Today in LGBT History – JANUARY 13

We saw Lily Tomlin at the McCallum Theater last night. Terrific show! She was funny, smart, pollical and historical, and she performed some of her schtick from In Search for Intelligent life, one of my favor one-woman show pieces. She occasionally forgot her lines last night but her audience forgave her. After all, most of us were well over 60 (70 in my case). A fleeting highpoint which many could easily have missed was the reference to Lily’s own homosexuality. I’ve seen her perform many times and never heard her mention it. She’s been with her partner Jane Wagner for decades and has not been closeted but her sexuality was never brought into any of her shows I’ve seen. I found myself cheering her on, feeling a bit protective of this lesbian who will be 80 on September 1st. You rock, Lily!! Writing prompt: when did you know that a favorite person or hero was LGB or T? What was that like for you?

Rudyard Kipling said: If history were taught in the form of stories, it would never be forgotten.The snippets of LGBTQ history here are the stories of our lives, the stories of the giants on whose shoulders we all stand. Learn about them then tell the stories…and remember, because knowing your history IS resistance!

Thanks for taking this journey with me. Now go write your story!

Today in LGBT History – JANUARY 13

1834 – Horatio Alger (January 13, 1832 – July 18, 1899)is born in Revere, Massachusetts. He was a prolific 19th-century American writer, best known for his many young adult novels about impoverished boys and their rise from humble backgrounds to lives of middle-class security and comfort through hard work, determination, courage, and honesty. His “rags-to-riches” narrative had a formative effect on America during the Gilded Age.As a Unitarian minister in Brewster, Mass, he often traveled to New York where he sought to improve the condition of street boys. His experiences became the fodder for over 100 books. But, back home in Brewster, a parish committee charged him with “gross immorality and a most heinous crime, a crime of no less magnitude than the abomination and revolting crime of unnatural familiarity with boys.” Alger denied nothing, admitted he had been imprudent, considered his association with the church dissolved, and left town. Alger sent Unitarian officials in Boston a letter of remorse, and his father assured them his son would never seek another post in the church. The officials were satisfied and decided no further action would be taken. Alger was known to have mentioned his homosexuality only once, in 1870.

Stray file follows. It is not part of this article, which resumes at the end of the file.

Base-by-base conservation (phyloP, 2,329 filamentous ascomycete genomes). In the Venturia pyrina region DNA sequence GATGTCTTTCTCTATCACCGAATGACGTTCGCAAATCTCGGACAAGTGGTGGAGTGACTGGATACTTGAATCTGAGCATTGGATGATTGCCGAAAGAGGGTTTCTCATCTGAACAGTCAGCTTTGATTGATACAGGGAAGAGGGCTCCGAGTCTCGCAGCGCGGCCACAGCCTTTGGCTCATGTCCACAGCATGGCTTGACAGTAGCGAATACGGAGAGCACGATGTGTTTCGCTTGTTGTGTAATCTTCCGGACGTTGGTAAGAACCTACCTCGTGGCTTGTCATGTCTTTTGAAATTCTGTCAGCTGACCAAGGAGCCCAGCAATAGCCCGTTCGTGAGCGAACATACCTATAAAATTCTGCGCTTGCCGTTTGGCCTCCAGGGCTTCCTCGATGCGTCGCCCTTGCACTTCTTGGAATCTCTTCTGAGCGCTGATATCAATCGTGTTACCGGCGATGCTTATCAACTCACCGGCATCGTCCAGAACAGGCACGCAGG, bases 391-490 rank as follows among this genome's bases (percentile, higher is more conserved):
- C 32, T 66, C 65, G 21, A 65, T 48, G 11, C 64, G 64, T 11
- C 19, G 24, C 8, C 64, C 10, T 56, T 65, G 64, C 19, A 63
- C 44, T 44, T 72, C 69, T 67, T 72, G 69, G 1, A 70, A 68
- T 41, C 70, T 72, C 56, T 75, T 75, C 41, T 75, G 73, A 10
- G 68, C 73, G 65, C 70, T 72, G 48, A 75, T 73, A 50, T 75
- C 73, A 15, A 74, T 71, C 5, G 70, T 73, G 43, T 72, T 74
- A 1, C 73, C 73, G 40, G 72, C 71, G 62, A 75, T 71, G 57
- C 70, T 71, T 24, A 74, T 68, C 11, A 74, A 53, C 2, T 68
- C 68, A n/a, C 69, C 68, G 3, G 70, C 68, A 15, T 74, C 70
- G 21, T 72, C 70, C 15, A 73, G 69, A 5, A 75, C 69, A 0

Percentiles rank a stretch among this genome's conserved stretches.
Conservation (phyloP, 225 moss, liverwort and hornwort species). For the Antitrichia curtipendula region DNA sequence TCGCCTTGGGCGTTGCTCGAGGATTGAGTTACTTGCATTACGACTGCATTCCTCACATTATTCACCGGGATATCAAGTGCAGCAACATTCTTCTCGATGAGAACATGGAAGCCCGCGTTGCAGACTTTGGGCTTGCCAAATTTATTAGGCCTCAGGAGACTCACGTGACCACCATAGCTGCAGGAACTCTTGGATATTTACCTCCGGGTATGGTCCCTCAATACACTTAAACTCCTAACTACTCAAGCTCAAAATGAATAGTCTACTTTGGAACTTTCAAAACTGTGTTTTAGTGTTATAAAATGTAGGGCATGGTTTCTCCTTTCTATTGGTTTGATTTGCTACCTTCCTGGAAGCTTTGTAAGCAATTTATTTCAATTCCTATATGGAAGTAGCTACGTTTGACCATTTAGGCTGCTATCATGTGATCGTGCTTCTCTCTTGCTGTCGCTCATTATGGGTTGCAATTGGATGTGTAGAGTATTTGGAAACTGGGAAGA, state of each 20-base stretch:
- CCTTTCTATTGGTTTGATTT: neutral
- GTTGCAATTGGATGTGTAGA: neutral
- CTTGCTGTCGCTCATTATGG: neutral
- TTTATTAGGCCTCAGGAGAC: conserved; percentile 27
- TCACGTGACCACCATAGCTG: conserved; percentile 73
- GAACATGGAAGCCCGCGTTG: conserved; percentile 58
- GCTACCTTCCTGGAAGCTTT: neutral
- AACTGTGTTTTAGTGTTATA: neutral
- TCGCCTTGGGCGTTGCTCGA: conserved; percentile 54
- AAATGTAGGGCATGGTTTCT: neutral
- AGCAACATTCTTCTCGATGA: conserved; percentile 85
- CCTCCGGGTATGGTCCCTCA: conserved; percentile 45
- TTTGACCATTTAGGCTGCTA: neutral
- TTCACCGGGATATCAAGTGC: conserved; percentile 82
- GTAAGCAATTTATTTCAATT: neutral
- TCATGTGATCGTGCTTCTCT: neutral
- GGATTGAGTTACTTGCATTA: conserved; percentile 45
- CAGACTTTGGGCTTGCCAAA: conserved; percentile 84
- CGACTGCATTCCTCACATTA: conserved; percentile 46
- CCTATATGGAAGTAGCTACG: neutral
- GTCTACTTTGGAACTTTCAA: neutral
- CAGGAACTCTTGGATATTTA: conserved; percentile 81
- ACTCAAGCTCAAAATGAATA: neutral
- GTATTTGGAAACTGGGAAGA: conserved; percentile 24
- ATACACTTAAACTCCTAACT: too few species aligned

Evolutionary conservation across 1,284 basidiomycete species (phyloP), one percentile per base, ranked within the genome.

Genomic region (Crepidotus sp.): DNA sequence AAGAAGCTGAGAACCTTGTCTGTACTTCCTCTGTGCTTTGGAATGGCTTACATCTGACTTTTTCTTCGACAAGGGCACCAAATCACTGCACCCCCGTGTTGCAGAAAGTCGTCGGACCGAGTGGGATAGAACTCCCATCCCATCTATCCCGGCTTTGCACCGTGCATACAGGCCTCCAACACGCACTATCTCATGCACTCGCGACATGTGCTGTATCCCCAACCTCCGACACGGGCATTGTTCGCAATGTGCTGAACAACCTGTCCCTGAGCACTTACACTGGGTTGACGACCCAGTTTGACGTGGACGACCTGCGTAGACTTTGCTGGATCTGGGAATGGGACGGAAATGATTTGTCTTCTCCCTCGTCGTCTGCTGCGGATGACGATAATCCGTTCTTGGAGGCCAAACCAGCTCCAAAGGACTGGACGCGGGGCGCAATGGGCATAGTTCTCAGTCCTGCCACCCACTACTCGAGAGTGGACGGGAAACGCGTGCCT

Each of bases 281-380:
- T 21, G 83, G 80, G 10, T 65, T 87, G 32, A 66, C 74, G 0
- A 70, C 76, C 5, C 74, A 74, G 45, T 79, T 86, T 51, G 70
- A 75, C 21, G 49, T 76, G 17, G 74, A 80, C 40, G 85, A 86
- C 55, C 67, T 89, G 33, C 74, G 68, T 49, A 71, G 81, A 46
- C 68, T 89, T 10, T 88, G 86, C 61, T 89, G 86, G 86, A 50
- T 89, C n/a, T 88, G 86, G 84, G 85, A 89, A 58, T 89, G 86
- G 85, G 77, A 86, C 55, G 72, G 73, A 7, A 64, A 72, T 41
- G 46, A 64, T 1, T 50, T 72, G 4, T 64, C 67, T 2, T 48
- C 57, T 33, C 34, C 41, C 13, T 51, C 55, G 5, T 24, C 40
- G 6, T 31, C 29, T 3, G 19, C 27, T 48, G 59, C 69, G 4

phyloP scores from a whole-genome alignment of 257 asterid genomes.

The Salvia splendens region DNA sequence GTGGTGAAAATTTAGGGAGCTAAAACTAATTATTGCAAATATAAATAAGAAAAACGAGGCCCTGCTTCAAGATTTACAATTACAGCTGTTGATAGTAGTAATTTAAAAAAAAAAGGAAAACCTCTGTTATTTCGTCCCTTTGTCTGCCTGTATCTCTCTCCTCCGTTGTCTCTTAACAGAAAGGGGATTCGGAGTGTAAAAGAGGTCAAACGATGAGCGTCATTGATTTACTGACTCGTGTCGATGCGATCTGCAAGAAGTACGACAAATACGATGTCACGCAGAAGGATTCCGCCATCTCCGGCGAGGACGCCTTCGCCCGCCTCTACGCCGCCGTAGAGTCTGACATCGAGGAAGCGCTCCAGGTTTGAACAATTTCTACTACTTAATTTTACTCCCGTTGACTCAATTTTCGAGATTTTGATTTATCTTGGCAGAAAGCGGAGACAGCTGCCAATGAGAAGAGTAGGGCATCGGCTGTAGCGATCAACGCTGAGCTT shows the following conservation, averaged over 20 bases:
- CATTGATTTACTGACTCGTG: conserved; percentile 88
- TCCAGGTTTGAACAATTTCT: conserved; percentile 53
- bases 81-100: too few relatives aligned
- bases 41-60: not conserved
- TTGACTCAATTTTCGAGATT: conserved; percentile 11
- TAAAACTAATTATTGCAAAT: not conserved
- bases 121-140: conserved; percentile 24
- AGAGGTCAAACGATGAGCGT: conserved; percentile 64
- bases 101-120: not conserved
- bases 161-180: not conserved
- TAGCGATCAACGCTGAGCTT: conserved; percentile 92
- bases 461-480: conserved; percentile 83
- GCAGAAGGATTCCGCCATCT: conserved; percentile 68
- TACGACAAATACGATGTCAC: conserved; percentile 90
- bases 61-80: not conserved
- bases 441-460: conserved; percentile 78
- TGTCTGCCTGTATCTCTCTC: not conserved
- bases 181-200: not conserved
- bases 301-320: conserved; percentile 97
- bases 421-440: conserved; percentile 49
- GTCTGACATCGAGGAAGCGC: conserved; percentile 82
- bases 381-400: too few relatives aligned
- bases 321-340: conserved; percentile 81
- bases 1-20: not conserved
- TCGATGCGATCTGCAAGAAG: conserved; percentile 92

1898, Germany – The Reichstag debates a petition urging the revocation of the anti-gay Paragraph 175. Promoted by Magnus Hirschfeld (14 May 1868 – 14 May 1935)and signed by dozens of prominent German opinion leaders, the motion is supported by only one political party in the Reichstag, the Social Democratic Party led by August Bebel. The Reichstag votes against reform. Hirschfeld  was a German Jewish physician and sexologist educated primarily in Germany; he based his practice in Berlin-Charlottenburg. An outspoken advocate for sexual minorities, Hirschfeld founded the Scientific Humanitarian Committee. Historian Dustin Goltz characterized this group as having carried out “the first advocacy for homosexual and transgender rights“.

1958 – In the landmark case One, Inc. v. Olesen, the United States Supreme Court unanimously reverses three lower court rulings and rules in favor of the First Amendment rights of One: The Homosexual Magazine. The Court unanimously reverses the lower court rulings thereby protecting the right to publish material about homosexuality. This was the first Supreme Court ruling on a gay issue. The Court’s affirmation of free speech for gay and lesbian writing opens the way for more widely distributed publications.

1983 – A lesbian couple, Dr. Zandra Rolon and Deborah Johnson, are refused service when they try to sit in the romantic dining section of the posh Los Angeles restaurant Papa Choux. They are told that a city ordinance prohibits such seating, which is not true. They sue and win, but the restaurant removes the section rather than seat gay or lesbian couples, proclaiming “True romantic dining died on this date.”

1992 – OutMagazine begins publishing with a test issue. The first issue on the newsstands is dated Summer 1992.

2014, Nigeria – President Goodluck Johnathan signed the controversial Jail the Gays law that includes punishment for being LGBT of up to 14 years in jail. The law also bans and makes punishable by jail time a membership in any LGBT rights group.

Stand up, speak out, share your story!




(Historical information obtained from a variety of sources including QUIST at,, Lavender Effect,, Arron’s Gay Info, All Things Queer, RS Levinson, Amara Das Wilhelm,, Safe Schools Coalition, and/or Wikipedia. If you wish to edit an item or add an item, please send an email to me at Thanks!)

Leave a Reply

Your email address will not be published.

This site uses Akismet to reduce spam. Learn how your comment data is processed.